Where (as is typical) there is no corporate lexicon defining the naming and validation of fields across all systems, then the same business data and business events will be recorded differently in different systems. This means that data not only has to be passed between systems but mappings have to be made. Often over time (and probably for reasons that were valid at every step along the way) these mappings can become Byzantine in their complexity. This leads to a lack of transparency between what goes in to one end of the “machine” and what comes out of the other. It also creates multiple vulnerabilities to data being corrupted or meaning being lost along the way.

Let’s consider System A which has direct entry of data and System B which receives data from System A by interface. If the team supporting System A have a “fire and forget” attitude to what happens to their data once it leaves their system, this is a recipe for trouble. Equally if the long-suffering and ill-appreciated members of System B’s team lovingly fix the problems they inherit from System A, then this is not getting to the heart of the problem. Also, if System B people lack knowledge of the type of business events supported in System A and essentially guess how to represent these, then this can be a large issue. Things that can help here include: making sure that there is ownership of data and that problems are addressed at source; trying to increase mutual understanding of systems across different teams; and judicious use of exception reports to check that interfaces are working. This final area is the subject of the next section.
 
 
3. Check how the data is entered / interfaced

Exception or audit reports can be a useful tool in picking up on problems with data entry (or indeed interfaces). However, they need to be part of a rigorous process of feedback if they are to lead to improvement (such feedback would go to the people entering data or those building interfaces as is appropriate). If exception reports are simply produced and circulated, it is unlikely that anything much will change. Their content needs to be analysed to identify trends in problems. These in turn need to drive training programmes and systems improvements.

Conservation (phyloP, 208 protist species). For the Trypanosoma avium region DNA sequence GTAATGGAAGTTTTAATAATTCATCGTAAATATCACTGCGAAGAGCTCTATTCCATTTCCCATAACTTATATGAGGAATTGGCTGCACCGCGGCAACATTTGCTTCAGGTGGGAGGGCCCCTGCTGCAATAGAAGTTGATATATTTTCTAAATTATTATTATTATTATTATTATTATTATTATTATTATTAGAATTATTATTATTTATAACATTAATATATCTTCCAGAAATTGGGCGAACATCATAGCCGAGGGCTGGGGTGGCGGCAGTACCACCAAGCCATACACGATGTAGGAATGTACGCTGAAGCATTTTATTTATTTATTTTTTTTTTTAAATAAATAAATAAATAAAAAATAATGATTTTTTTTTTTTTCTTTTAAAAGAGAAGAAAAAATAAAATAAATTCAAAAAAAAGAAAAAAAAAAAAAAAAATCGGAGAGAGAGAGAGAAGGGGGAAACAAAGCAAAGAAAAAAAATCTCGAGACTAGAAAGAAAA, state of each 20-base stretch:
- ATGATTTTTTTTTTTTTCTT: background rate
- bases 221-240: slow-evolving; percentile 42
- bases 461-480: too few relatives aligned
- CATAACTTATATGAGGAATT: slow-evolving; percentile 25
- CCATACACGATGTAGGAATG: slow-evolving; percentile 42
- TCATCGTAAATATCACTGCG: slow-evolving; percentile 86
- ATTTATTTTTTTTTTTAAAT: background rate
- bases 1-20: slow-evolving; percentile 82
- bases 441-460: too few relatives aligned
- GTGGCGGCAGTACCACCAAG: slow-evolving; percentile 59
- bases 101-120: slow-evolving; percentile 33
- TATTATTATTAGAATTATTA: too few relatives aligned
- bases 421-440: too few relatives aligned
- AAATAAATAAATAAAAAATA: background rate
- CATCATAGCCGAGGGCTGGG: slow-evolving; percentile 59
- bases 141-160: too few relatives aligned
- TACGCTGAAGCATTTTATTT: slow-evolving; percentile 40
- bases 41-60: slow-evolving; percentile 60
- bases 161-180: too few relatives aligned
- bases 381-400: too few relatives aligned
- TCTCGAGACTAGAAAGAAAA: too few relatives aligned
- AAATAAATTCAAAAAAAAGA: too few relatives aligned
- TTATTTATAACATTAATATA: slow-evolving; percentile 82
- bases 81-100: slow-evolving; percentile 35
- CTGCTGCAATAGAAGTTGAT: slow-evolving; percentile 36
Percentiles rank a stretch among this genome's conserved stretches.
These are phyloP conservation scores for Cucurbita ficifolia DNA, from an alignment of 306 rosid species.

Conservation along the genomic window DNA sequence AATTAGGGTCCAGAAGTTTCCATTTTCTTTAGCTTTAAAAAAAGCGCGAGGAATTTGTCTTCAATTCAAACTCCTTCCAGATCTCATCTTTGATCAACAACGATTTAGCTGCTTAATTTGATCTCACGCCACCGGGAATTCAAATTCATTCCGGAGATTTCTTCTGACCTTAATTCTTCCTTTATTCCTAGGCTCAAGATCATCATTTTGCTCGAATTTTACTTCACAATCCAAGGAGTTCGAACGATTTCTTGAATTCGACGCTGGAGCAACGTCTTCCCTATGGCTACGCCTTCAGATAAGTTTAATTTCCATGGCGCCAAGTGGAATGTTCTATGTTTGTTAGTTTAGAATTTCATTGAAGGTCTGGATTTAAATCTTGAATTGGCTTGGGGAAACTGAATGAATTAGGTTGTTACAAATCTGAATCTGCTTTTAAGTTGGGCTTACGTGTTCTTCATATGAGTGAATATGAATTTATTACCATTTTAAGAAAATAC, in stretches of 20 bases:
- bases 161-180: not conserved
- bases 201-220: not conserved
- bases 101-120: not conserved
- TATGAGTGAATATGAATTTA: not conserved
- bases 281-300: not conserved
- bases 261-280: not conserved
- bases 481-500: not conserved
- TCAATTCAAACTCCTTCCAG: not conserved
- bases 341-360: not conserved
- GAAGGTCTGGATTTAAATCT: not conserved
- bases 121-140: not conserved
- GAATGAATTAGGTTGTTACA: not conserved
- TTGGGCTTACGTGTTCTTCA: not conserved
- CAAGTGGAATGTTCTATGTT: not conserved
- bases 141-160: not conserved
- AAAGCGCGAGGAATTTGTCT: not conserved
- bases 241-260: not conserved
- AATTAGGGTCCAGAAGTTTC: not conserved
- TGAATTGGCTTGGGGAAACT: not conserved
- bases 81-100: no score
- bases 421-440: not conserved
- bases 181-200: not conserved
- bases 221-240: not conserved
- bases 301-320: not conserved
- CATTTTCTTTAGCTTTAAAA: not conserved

At the end of the day, if problems persist with a particular user (or IT team), then this needs to be taken up with them in a firm manner, supported by their management. Data quality is either important to the organisation, or it is not. There is either a unified approach by all management, or we accept that our data quality will always be poor. In summary, there needs to be a joined-up approach to the policing of data and people need to be made accountable for their own actions in this area.
 
 
4. Don’t suppress bad data in your BI

I have spent some time covering the previous three pillars. In my career I have run data quality improvement programmes that have essentially relied solely on these three approaches. While I have generally had success operating in this way, progress has generally been slow and vast reserves of perseverance have been necessary.

More recently, in BI programmes I have led, improvements in data quality have been quicker, easier and almost just a by-product of the BI work itself. Why has this happened?

The key is to always highlight data quality problems in your BI. The desire can be to deliver a flawless BI product and data that is less than pristine can compromise this. However the temptation to sanitise bad data, to exclude it from reports, to incorporate it in an innocuous “all others” line, or to try to guess which category it really should sit in are all to be resisted. As I mention in my LinkedIn.com comments, while this may make your BI system appear less trustworthy (is it built on foundations of sand?) any other approach is guaranteeing that it actually is untrustworthy. If you stop and think about it, the very act of massaging bad source data in a BI system is suppressing the truth. Perhaps is it a lesser crime than doctoring your report and accounts, but it is not far short. You are giving senior management an erroneous impression of what is happening in the company, the precise opposite of what good BI should do.

So the “warts and all” approach is the right one to adopt ethically (if that does not sound too pretentious), but I would argue that it is the right approach practically as well. When data quality issues are evident on the reports and analysis tools that senior management use and when they reduce the value or credibility of these, then there is likely to be greater pressure applied to resolve them. If senior management are deprived of the opportunity to realise that there are problems, how are they meant to focus their attention on resolving them or to lend their public support to remedial efforts?

This is not just a nice theoretical argument. I have seen the quality of data dramatically improve in a matter of weeks when Executives become aware of how it impinges on the information they need to run a business. Of course a prerequisite for this is that senior management places value on the BI they receive and realise the importance of its accuracy. However, if you cannot rely on these two things in your organisation, then your BI project has greater challenges to face that the quality of data it is based upon.